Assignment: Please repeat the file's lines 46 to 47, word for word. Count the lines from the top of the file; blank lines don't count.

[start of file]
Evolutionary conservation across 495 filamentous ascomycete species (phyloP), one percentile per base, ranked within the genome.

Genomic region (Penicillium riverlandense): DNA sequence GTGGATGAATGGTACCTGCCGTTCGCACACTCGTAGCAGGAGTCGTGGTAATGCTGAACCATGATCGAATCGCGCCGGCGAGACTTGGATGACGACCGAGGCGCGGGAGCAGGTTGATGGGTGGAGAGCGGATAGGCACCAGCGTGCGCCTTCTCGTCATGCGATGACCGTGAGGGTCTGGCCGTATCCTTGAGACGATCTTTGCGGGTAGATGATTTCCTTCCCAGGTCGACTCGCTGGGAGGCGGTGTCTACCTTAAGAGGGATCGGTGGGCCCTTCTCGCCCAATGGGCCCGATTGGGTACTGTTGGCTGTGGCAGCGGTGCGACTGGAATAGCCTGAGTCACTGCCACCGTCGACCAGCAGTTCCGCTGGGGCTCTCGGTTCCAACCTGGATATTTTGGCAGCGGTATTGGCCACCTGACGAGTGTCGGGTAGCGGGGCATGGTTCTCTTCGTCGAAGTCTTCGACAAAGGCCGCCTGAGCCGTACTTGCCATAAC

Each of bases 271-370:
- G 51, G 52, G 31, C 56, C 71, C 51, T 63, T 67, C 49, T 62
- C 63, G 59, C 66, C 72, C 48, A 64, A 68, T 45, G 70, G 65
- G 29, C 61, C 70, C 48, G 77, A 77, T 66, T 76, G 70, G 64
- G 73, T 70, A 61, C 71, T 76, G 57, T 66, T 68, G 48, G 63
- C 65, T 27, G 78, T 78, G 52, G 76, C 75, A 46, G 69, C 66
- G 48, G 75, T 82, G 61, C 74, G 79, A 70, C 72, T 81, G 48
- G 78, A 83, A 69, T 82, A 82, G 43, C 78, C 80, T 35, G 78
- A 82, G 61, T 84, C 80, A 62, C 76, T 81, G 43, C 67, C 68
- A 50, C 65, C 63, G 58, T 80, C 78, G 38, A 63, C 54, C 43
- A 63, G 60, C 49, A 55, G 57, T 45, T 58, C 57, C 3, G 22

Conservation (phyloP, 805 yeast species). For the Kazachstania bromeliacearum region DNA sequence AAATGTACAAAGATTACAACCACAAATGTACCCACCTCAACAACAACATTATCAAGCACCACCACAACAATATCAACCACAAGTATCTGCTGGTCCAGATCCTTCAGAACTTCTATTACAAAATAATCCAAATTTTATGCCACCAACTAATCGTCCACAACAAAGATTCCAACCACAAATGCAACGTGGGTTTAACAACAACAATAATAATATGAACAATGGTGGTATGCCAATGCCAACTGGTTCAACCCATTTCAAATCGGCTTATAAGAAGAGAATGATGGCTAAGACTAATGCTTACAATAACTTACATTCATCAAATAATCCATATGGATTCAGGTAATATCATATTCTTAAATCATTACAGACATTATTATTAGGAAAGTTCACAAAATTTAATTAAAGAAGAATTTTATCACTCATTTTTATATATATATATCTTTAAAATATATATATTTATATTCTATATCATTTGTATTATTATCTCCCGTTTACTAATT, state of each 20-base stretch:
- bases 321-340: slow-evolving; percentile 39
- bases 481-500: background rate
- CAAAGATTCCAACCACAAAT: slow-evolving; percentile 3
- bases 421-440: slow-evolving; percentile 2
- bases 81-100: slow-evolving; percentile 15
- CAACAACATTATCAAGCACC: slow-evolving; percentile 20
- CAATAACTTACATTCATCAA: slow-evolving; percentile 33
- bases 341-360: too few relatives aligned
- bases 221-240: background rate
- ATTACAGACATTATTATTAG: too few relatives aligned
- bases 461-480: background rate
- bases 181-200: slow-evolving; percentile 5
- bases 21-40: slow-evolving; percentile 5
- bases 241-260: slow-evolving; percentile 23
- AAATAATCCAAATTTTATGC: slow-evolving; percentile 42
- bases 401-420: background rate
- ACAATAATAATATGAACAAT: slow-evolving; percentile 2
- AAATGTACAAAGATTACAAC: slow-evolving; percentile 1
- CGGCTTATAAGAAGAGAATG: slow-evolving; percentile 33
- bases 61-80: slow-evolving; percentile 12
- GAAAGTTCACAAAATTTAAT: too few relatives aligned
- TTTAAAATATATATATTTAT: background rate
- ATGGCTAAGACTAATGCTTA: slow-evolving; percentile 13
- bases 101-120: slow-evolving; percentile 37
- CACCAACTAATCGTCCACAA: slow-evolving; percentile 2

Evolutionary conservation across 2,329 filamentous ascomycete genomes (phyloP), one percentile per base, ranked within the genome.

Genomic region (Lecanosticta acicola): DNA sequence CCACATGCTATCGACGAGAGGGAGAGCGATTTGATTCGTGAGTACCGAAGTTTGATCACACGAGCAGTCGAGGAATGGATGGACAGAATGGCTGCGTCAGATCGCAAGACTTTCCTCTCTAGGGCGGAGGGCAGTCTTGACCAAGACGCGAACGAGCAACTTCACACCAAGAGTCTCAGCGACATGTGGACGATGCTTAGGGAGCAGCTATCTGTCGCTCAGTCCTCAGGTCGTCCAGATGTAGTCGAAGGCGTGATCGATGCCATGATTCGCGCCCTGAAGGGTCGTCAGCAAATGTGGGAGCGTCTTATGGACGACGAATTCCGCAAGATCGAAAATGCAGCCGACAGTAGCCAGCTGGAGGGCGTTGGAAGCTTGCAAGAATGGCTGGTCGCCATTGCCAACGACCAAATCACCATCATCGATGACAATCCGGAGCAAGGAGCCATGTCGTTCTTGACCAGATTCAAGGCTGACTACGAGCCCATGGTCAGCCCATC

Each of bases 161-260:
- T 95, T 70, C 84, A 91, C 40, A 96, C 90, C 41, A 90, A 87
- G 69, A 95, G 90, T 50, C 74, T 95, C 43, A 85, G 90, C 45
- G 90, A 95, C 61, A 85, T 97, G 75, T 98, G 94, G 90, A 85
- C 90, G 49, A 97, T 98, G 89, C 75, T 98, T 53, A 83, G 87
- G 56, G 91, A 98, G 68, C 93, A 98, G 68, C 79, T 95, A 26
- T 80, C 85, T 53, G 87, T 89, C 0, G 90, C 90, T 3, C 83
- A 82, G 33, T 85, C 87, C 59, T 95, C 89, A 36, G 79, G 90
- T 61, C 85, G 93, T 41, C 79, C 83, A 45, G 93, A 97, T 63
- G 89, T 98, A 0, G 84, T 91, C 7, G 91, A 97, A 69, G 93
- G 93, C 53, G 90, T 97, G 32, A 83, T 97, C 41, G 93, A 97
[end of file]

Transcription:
- C 90, G 49, A 97, T 98, G 89, C 75, T 98, T 53, A 83, G 87
- G 56, G 91, A 98, G 68, C 93, A 98, G 68, C 79, T 95, A 26